Poznań cathedral throws open doors to rarely seen Golden Chapel as Independence Day treat for visitors
The fathers of Poznań’s cathedral are joining in the Independence Day spirit by opening the sacral building’s usually off-limits Golden Chapel as a special treat for the city’s faithful on Poland’s big day on Sunday.
The unique opportunity to set foot in the exquisite chamber should excite visitors as it houses the richly decorated sarcophagus and 10th-century bones of Poland’s first Christian ruler Mieszko I and first king Bolesław the Brave.
Father Ireneusz Szwarc from the cathedral said in an interview with PAP: “Visitors to the cathedral often ask if they can enter the Golden Chapel. Generally, we don’t let people in there because of the high historical value of the place, but we will make an exception on November 11.
“On such an important holiday everyone who celebrates mass at midday will be able to enter the chapel,” the cleric added.
The historic island of Ostrów Tumski in Poznań is home to Poland’s first cathedral and it is the oldest burial site of Poland’s first royal dynasty, the Piasts, with Mieszko I, Bolesław the Brave, Przemysł II, Mieszko II, Kazimierz the Renewer, Władysław Odonic, Bolesław the Pious and Przemysł I all buried there.
The graves of most of these early rulers are underground; however, in the 19th century a mausoleum of great splendour, the Golden Chapel, was created for the two earliest rulers.
The beautifully decorated hexagonal chapel was designed in the Byzantium style as in those days it was believed the beginnings of the Polish state stretched back further and that the nascent polity had strong connections with the Eastern Roman Empire.
Father Ireneusz added that chapel is opened very rarely and only in exceptional situations. “In recent times, the celebration of the 1050th anniversary of the baptism of Poland was one such occasion,” he said.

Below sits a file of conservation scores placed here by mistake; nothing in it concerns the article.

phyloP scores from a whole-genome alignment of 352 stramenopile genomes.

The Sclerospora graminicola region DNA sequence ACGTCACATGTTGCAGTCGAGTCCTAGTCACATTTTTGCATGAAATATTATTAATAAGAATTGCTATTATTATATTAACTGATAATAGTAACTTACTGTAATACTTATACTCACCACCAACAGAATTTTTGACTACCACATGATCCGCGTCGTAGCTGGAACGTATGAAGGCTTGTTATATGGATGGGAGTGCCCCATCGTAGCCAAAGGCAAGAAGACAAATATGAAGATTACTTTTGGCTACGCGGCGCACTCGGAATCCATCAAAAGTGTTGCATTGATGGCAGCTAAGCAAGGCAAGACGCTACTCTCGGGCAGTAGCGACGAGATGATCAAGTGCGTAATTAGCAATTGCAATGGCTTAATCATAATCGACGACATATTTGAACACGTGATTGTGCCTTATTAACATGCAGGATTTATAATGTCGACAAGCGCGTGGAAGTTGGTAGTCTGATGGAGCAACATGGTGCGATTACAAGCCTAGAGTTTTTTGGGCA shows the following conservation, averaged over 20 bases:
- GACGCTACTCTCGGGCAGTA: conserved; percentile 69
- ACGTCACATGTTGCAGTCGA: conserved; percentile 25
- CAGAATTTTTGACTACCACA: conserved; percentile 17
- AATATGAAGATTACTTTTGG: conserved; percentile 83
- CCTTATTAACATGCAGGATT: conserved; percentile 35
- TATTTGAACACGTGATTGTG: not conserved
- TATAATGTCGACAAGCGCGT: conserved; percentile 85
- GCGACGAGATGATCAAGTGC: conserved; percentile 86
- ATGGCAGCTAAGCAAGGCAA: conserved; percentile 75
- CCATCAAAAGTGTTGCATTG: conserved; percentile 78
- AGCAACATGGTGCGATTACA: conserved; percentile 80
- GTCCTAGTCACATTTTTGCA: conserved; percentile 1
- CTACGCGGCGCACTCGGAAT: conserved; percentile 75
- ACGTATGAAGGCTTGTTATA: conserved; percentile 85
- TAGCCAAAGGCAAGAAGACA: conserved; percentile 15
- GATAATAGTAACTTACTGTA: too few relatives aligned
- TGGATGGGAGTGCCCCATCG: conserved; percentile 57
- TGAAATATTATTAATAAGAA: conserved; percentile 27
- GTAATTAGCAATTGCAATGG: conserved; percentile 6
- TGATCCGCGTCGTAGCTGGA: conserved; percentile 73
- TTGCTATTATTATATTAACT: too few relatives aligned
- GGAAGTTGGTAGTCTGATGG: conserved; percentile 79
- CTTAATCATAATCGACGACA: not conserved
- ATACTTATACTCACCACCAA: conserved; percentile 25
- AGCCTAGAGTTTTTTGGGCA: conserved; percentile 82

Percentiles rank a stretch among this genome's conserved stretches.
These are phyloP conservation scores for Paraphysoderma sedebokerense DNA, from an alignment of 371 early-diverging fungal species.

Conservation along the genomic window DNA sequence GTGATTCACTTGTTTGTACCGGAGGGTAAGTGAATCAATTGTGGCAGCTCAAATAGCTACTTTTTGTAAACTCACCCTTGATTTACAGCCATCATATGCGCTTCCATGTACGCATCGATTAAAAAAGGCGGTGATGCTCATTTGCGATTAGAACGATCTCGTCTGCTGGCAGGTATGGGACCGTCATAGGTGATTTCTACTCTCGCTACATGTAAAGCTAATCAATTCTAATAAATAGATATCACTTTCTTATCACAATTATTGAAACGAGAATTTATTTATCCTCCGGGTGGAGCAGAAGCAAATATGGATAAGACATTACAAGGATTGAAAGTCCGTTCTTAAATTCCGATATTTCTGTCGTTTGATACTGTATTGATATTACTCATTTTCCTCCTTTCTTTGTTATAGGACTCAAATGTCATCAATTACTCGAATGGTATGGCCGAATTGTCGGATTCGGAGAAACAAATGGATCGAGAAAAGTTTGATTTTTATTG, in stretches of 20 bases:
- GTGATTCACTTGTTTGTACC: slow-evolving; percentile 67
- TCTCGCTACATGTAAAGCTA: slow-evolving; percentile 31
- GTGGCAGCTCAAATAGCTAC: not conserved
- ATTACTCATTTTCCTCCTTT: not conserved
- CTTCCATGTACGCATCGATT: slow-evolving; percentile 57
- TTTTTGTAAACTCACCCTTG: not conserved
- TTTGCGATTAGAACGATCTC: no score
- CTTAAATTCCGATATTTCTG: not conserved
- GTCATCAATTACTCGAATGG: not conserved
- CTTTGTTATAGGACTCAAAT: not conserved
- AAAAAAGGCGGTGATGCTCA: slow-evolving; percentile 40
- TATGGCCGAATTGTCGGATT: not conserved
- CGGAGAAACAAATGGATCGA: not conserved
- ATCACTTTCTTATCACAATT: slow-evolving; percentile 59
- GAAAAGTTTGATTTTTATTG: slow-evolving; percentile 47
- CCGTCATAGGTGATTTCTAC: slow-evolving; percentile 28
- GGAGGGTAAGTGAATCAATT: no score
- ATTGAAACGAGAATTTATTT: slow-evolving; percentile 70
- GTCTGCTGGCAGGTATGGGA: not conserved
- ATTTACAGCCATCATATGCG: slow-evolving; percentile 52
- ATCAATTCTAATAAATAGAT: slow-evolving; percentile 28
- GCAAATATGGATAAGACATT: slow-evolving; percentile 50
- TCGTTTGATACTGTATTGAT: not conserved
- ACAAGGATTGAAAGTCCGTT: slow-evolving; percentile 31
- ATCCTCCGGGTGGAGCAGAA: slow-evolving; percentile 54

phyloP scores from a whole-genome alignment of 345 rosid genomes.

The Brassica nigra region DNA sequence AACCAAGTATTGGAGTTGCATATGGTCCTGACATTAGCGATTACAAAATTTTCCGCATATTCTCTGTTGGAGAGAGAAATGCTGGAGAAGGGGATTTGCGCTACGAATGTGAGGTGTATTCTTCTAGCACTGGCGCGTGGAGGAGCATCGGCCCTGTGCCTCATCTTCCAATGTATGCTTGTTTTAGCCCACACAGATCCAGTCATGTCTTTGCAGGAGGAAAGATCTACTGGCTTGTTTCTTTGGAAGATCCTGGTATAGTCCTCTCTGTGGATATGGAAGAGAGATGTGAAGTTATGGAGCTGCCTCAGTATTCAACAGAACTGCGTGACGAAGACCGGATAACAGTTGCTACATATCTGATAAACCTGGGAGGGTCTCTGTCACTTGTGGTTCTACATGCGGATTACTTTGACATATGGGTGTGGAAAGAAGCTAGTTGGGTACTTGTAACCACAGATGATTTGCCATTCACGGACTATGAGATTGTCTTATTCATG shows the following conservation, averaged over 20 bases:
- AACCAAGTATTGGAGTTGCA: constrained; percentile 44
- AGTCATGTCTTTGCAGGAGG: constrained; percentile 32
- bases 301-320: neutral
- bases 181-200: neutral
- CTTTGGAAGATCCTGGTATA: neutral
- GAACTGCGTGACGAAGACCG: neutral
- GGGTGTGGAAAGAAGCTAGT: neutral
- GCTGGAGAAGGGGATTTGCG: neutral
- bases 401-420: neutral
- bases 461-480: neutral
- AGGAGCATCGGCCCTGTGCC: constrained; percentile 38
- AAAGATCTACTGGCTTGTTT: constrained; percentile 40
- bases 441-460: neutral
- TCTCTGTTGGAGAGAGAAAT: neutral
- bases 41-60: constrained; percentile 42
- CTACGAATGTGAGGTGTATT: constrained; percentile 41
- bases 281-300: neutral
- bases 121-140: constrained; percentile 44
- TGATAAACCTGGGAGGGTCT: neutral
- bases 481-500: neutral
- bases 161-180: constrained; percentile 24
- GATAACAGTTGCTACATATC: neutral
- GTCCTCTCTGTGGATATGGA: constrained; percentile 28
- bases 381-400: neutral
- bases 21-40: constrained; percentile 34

The idea to build the Golden Chapel in Poznan goes back to 1790 when the southern tower of the cathedral collapsed damaging the graves of Bolesław and Mieszko.
The church elders had to sit through two further partitions and the Napoleonic wars until Poznań settled into Prussian hands and permission was finally given for the chapel.
The main building work took place from1836-37, while furnishings of the chapel created in the Byzantine style were completed in the following years.
Inside the heavily gilded chapel is an ornately carved sarcophagus with the remains of prince Mieszko I and King Bolesław the Brave, which sits opposite an impressive bronze monument of both rulers. There is also an altar with a painting of Our Lady of the Assumption.
The figure of God the Father and images of Polish saints are painted on the stunning and complex vaultings, while the intricate mosaic floor in the chapel is the work of Venetian artist Liborio Salandri.
Ostrów Tumski is the oldest and one of the most historically important valuable parts of Poznań. The place was also the seat of the first ruler of Poland, Mieszko I, who built his palatium there. The first cathedral in Poland was established on the island, in which the first bishopric in Poland was established in 968.